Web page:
Prime Minister Jean-Henry Ceant announced Feb. 16 that the government would cut the prime minister's budget by 30 percent and withdraw all unnecessary privileges for high-level government officials. However, the announcement has not had the intended effect of appeasing opposition protesters, with fresh protests planned from Feb. 18. President Jovenel Moise also remains insistent that he will not resign, despite this being one of the key demands of protesters. The capital is likely to remain the worst affected by the civil unrest. Protesters have blocked major roads, burnt vehicles, and vandalized businesses, and are likely to continue with these tactics. Anti-government protesters could throw rocks at journalists and bystanders, or passing vehicles. A group of around 200 protesters burnt a US flag during the protests in the capital on Feb. 15, and accused the US of being responsible for the crisis; however, there is currently no indication that US nationals are specifically being targeted. Separately, a group of eight men, including US, Serbian and Russian nationals, were reportedly arrested at a police checkpoint near the Central Bank on Feb. 17, for the alleged possession of illegal weapons. It is suspected that the individuals were part of an armed private security group, but further details are unknown. Authorities will almost certainly maintain a heavy police presence throughout Port-au-Prince and near protests elsewhere. Severe business and transport disruptions are likely to persist, including along routes leading to Port-au-Prince's Toussaint Louverture International Airport (PAP). While the protests are widespread, in the capital, Rue Champs de Mars, Palais National, and Parliament are likely to remain flashpoints for protests as well as Delmas and Petionville. Protests have also been affecting Cap-Haitien, Fort-Liberte, Gonaives, Hinche, Jacmel, Jeremie, Leogane, Les Cayes, Miragoane, Mirebalais, Petit-Goave, Plaisance, Port Salut, and Saint-Marc. Widespread shortages of food, drinking water, and fuel have been reported across the country amid the crisis. Foreign governments have issued several advisories in response to the civil unrest. On Feb. 14, the US government upgraded its Travel Advisory to a "Level 4 - Do Not Travel." This is the highest advisory level due to a greater likelihood of life-threatening risks; the US Department of State advises its citizens to not travel to the country or to leave as soon as it is safe to do so. The French and Canadian governments have also issued similar "do not travel" advisories. The Foreign and Commonwealth Office (FCO) currently advises against all but essential travel to Haiti due to the current unstable and dangerous security situation.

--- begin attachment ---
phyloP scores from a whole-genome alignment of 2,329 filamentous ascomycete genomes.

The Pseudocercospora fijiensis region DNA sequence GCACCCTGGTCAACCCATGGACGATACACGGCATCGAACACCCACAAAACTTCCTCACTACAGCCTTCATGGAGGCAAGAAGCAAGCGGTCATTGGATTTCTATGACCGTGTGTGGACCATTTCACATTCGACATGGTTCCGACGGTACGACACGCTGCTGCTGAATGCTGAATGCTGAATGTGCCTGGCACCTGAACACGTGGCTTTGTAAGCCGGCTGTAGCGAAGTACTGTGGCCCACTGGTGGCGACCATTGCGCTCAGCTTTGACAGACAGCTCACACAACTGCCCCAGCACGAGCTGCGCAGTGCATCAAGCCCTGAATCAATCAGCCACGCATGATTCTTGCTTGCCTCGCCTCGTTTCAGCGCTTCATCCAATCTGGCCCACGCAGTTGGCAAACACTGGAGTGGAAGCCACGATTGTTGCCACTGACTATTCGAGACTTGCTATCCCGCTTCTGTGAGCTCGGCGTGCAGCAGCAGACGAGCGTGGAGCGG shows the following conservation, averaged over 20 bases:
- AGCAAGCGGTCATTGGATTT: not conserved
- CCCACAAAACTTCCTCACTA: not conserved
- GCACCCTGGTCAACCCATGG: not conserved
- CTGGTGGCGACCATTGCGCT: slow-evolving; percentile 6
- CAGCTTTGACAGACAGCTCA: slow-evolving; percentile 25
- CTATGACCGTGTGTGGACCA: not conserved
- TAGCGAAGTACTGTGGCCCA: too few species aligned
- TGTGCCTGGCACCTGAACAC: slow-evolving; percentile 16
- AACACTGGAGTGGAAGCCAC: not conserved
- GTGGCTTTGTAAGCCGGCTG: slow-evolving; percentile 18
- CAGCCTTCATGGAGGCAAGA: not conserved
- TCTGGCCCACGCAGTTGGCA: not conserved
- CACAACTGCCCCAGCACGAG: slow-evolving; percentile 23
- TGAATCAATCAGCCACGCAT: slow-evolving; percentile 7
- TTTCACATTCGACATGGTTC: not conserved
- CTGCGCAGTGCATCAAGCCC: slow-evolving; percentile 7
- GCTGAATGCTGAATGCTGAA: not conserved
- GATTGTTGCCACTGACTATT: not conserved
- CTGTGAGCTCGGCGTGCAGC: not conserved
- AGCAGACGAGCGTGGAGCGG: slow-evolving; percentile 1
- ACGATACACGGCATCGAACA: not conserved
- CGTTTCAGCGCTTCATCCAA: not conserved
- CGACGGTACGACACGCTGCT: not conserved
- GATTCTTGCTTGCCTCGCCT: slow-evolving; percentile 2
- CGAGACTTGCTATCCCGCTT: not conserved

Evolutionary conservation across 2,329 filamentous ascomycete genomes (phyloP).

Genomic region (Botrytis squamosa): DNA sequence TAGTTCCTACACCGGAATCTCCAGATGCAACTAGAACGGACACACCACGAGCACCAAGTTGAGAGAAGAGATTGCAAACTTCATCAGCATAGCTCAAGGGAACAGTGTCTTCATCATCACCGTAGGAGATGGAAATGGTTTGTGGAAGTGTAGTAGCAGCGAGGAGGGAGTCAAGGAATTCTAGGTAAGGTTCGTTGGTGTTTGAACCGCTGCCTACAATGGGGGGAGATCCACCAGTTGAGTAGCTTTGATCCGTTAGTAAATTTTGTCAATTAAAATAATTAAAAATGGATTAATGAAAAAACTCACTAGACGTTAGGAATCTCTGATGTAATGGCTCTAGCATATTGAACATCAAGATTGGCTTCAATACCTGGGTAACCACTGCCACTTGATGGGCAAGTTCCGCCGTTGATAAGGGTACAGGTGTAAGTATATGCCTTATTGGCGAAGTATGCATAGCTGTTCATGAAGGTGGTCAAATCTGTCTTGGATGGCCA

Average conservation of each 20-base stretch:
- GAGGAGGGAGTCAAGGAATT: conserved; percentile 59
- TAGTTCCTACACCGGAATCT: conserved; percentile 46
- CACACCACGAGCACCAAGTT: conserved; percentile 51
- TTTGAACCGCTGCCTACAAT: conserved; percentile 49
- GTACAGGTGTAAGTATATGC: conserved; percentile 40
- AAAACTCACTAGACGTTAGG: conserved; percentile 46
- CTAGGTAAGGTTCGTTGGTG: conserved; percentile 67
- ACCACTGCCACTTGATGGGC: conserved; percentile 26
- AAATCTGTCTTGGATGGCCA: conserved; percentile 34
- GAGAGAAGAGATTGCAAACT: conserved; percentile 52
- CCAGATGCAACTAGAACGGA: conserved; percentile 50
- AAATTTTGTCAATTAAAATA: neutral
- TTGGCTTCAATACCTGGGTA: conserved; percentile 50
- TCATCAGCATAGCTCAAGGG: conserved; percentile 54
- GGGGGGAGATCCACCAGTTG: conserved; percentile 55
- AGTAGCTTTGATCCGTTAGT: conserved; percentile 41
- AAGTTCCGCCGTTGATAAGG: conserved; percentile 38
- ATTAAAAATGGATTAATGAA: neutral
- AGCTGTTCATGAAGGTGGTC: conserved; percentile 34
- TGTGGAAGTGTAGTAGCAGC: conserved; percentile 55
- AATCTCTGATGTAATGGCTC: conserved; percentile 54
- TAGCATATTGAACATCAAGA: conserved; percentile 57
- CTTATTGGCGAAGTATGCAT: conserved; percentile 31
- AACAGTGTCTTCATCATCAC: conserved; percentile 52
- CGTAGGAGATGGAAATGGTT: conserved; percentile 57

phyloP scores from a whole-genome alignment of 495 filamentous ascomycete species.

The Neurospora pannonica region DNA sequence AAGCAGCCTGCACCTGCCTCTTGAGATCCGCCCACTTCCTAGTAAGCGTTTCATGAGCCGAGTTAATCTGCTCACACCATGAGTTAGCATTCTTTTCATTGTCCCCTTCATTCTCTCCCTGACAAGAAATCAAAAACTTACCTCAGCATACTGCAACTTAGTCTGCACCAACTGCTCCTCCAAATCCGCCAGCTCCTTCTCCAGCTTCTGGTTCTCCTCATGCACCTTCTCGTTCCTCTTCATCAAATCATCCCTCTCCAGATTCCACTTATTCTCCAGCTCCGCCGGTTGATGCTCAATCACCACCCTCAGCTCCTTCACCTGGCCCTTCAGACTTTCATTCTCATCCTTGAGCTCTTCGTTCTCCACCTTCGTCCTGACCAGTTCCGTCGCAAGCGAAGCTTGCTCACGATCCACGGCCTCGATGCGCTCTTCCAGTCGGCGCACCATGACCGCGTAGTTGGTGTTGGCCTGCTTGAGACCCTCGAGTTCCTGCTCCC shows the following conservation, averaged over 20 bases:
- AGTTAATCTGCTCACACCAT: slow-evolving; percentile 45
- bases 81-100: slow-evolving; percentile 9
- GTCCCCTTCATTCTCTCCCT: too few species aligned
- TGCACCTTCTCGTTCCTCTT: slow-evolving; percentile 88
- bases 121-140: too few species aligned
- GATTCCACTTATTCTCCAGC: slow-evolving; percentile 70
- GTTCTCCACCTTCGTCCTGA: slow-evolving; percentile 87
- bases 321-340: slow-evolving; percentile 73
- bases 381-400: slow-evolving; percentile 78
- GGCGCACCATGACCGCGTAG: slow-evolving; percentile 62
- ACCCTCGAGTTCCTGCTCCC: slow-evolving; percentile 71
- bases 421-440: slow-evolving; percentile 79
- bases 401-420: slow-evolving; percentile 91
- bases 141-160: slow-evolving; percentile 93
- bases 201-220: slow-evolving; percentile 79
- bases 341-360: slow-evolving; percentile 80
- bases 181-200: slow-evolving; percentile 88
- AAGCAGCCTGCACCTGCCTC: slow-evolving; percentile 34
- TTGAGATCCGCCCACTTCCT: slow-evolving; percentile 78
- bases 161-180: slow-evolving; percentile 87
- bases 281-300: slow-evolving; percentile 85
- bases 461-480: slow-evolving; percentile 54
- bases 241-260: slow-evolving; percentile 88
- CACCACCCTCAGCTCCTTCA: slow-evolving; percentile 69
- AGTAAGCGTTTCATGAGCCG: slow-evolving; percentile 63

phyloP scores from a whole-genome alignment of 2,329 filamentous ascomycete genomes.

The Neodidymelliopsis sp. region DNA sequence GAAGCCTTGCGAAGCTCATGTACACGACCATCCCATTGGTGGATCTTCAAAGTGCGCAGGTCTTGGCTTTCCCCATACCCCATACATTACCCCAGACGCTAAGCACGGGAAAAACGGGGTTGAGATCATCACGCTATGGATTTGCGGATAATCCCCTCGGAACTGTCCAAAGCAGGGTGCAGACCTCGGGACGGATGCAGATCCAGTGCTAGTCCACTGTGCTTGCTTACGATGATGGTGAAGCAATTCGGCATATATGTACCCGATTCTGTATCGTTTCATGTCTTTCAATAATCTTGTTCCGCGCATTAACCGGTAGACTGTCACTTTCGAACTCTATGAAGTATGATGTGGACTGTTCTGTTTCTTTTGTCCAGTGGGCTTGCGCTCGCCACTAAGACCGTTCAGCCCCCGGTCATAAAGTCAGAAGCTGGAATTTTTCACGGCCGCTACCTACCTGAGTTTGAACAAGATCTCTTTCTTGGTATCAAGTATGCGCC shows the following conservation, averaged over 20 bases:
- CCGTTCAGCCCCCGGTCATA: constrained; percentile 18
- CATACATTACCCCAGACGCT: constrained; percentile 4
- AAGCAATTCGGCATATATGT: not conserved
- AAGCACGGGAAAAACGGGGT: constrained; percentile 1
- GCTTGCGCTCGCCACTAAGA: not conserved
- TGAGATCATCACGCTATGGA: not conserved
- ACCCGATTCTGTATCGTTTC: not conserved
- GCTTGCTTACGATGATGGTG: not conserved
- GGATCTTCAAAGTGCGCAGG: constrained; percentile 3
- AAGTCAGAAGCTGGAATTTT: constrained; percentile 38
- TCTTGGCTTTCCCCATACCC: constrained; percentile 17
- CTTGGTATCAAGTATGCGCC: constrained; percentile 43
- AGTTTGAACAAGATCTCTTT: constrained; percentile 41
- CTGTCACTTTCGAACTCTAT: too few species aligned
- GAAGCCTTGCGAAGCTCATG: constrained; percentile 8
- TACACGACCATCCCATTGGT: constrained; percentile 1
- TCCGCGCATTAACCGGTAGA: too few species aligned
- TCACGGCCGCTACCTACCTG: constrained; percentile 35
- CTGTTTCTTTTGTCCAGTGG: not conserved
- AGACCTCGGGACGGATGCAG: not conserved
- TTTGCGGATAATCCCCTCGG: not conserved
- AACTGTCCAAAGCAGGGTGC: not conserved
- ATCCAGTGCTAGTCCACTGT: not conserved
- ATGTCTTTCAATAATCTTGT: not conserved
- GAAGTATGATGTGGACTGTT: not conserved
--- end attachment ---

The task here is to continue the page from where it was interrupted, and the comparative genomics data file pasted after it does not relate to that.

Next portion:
Airports